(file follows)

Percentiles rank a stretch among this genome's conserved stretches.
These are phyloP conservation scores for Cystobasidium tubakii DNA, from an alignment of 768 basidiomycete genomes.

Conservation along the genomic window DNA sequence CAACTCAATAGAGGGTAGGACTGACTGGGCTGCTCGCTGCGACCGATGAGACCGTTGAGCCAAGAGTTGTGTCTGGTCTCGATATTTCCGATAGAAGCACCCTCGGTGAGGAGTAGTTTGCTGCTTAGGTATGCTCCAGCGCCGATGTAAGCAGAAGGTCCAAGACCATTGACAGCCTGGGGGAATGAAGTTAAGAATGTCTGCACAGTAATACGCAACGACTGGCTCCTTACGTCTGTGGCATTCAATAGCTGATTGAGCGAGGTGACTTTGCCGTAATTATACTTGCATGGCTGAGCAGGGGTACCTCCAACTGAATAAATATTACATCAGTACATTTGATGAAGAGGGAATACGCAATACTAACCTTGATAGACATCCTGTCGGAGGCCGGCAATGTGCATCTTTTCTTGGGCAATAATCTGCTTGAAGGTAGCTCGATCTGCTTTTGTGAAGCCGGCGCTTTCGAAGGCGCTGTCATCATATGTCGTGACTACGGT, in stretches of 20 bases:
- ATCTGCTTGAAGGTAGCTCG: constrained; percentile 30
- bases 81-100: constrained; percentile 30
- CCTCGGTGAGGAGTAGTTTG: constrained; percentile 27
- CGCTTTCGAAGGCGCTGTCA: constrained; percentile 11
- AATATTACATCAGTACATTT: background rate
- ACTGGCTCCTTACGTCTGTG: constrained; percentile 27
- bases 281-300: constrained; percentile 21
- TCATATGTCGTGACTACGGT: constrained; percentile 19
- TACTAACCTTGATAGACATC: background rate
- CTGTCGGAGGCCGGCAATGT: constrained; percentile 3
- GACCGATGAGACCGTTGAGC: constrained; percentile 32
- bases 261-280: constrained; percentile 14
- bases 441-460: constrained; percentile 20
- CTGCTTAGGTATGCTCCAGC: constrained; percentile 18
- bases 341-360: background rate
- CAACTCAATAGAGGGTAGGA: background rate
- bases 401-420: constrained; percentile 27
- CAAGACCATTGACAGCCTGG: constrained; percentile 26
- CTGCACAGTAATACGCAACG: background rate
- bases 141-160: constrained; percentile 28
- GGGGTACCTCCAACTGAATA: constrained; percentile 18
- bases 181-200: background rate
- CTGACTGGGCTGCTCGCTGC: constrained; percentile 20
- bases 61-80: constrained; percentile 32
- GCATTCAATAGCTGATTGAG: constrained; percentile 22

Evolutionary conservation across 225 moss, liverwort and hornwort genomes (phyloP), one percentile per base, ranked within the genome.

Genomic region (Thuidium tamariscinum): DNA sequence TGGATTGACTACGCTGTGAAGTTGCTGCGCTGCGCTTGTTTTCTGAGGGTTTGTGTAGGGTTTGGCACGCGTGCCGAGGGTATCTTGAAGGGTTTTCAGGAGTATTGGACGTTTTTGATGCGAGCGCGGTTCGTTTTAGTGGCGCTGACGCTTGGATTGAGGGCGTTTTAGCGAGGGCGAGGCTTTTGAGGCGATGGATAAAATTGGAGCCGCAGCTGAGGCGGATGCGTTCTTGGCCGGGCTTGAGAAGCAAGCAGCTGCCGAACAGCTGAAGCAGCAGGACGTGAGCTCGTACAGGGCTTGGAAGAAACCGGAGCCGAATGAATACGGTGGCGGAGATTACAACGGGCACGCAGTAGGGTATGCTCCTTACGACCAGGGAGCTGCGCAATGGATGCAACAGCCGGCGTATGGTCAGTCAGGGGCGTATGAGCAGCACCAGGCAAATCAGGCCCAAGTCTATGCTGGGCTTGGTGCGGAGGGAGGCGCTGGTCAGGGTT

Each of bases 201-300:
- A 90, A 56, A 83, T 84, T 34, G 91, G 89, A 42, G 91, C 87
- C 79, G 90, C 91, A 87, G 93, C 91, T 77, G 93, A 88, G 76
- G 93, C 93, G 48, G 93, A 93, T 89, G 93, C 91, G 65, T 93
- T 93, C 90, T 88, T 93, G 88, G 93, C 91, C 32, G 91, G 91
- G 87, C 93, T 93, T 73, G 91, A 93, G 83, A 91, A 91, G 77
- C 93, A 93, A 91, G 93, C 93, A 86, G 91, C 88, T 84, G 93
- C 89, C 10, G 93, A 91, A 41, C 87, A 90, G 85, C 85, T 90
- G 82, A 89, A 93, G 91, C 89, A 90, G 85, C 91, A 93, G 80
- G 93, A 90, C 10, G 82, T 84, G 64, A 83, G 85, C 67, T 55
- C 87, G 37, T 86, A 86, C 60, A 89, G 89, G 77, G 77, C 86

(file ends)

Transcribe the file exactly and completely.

Percentiles rank a stretch among this genome's conserved stretches.
These are phyloP conservation scores for Cystobasidium tubakii DNA, from an alignment of 768 basidiomycete genomes.

Conservation along the genomic window DNA sequence CAACTCAATAGAGGGTAGGACTGACTGGGCTGCTCGCTGCGACCGATGAGACCGTTGAGCCAAGAGTTGTGTCTGGTCTCGATATTTCCGATAGAAGCACCCTCGGTGAGGAGTAGTTTGCTGCTTAGGTATGCTCCAGCGCCGATGTAAGCAGAAGGTCCAAGACCATTGACAGCCTGGGGGAATGAAGTTAAGAATGTCTGCACAGTAATACGCAACGACTGGCTCCTTACGTCTGTGGCATTCAATAGCTGATTGAGCGAGGTGACTTTGCCGTAATTATACTTGCATGGCTGAGCAGGGGTACCTCCAACTGAATAAATATTACATCAGTACATTTGATGAAGAGGGAATACGCAATACTAACCTTGATAGACATCCTGTCGGAGGCCGGCAATGTGCATCTTTTCTTGGGCAATAATCTGCTTGAAGGTAGCTCGATCTGCTTTTGTGAAGCCGGCGCTTTCGAAGGCGCTGTCATCATATGTCGTGACTACGGT, in stretches of 20 bases:
- ATCTGCTTGAAGGTAGCTCG: constrained; percentile 30
- bases 81-100: constrained; percentile 30
- CCTCGGTGAGGAGTAGTTTG: constrained; percentile 27
- CGCTTTCGAAGGCGCTGTCA: constrained; percentile 11
- AATATTACATCAGTACATTT: background rate
- ACTGGCTCCTTACGTCTGTG: constrained; percentile 27
- bases 281-300: constrained; percentile 21
- TCATATGTCGTGACTACGGT: constrained; percentile 19
- TACTAACCTTGATAGACATC: background rate
- CTGTCGGAGGCCGGCAATGT: constrained; percentile 3
- GACCGATGAGACCGTTGAGC: constrained; percentile 32
- bases 261-280: constrained; percentile 14
- bases 441-460: constrained; percentile 20
- CTGCTTAGGTATGCTCCAGC: constrained; percentile 18
- bases 341-360: background rate
- CAACTCAATAGAGGGTAGGA: background rate
- bases 401-420: constrained; percentile 27
- CAAGACCATTGACAGCCTGG: constrained; percentile 26
- CTGCACAGTAATACGCAACG: background rate
- bases 141-160: constrained; percentile 28
- GGGGTACCTCCAACTGAATA: constrained; percentile 18
- bases 181-200: background rate
- CTGACTGGGCTGCTCGCTGC: constrained; percentile 20
- bases 61-80: constrained; percentile 32
- GCATTCAATAGCTGATTGAG: constrained; percentile 22

Evolutionary conservation across 225 moss, liverwort and hornwort genomes (phyloP), one percentile per base, ranked within the genome.

Genomic region (Thuidium tamariscinum): DNA sequence TGGATTGACTACGCTGTGAAGTTGCTGCGCTGCGCTTGTTTTCTGAGGGTTTGTGTAGGGTTTGGCACGCGTGCCGAGGGTATCTTGAAGGGTTTTCAGGAGTATTGGACGTTTTTGATGCGAGCGCGGTTCGTTTTAGTGGCGCTGACGCTTGGATTGAGGGCGTTTTAGCGAGGGCGAGGCTTTTGAGGCGATGGATAAAATTGGAGCCGCAGCTGAGGCGGATGCGTTCTTGGCCGGGCTTGAGAAGCAAGCAGCTGCCGAACAGCTGAAGCAGCAGGACGTGAGCTCGTACAGGGCTTGGAAGAAACCGGAGCCGAATGAATACGGTGGCGGAGATTACAACGGGCACGCAGTAGGGTATGCTCCTTACGACCAGGGAGCTGCGCAATGGATGCAACAGCCGGCGTATGGTCAGTCAGGGGCGTATGAGCAGCACCAGGCAAATCAGGCCCAAGTCTATGCTGGGCTTGGTGCGGAGGGAGGCGCTGGTCAGGGTT

Each of bases 201-300:
- A 90, A 56, A 83, T 84, T 34, G 91, G 89, A 42, G 91, C 87
- C 79, G 90, C 91, A 87, G 93, C 91, T 77, G 93, A 88, G 76
- G 93, C 93, G 48, G 93, A 93, T 89, G 93, C 91, G 65, T 93
- T 93, C 90, T 88, T 93, G 88, G 93, C 91, C 32, G 91, G 91
- G 87, C 93, T 93, T 73, G 91, A 93, G 83, A 91, A 91, G 77
- C 93, A 93, A 91, G 93, C 93, A 86, G 91, C 88, T 84, G 93
- C 89, C 10, G 93, A 91, A 41, C 87, A 90, G 85, C 85, T 90
- G 82, A 89, A 93, G 91, C 89, A 90, G 85, C 91, A 93, G 80
- G 93, A 90, C 10, G 82, T 84, G 64, A 83, G 85, C 67, T 55
- C 87, G 37, T 86, A 86, C 60, A 89, G 89, G 77, G 77, C 86